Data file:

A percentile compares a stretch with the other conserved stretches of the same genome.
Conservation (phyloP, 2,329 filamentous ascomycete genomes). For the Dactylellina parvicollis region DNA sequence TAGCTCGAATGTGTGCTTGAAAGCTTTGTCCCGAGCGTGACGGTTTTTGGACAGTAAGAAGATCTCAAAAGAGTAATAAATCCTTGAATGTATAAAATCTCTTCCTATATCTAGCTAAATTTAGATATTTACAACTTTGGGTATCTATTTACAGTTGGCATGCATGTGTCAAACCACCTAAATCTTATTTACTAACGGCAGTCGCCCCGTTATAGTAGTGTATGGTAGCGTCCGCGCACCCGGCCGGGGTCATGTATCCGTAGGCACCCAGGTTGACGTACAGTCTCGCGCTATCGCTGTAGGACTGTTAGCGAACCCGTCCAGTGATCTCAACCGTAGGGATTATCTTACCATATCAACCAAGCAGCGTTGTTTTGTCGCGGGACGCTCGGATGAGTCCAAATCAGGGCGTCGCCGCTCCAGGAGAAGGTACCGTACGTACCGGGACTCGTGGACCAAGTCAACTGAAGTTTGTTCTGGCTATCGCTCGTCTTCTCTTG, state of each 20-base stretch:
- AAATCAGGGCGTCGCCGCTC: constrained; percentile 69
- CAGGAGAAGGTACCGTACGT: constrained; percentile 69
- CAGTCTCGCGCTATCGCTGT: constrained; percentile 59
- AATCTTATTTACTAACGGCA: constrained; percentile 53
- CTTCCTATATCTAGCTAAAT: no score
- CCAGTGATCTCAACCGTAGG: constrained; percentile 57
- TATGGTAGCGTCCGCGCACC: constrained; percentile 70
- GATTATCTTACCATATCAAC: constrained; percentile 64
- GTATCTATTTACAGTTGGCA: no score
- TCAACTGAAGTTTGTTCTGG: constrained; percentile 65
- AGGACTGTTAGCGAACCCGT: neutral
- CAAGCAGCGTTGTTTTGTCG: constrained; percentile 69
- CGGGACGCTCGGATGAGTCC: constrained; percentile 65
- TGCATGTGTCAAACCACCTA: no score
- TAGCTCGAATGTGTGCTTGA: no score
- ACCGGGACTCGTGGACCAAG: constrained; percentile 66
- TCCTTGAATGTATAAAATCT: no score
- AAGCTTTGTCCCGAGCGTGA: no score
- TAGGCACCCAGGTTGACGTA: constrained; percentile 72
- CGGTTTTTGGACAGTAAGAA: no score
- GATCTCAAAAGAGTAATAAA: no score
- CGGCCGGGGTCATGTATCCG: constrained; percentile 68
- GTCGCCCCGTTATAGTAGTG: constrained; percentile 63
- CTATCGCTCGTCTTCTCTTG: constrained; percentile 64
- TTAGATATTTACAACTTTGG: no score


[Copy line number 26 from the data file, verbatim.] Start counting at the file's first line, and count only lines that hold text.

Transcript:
- CTATCGCTCGTCTTCTCTTG: constrained; percentile 64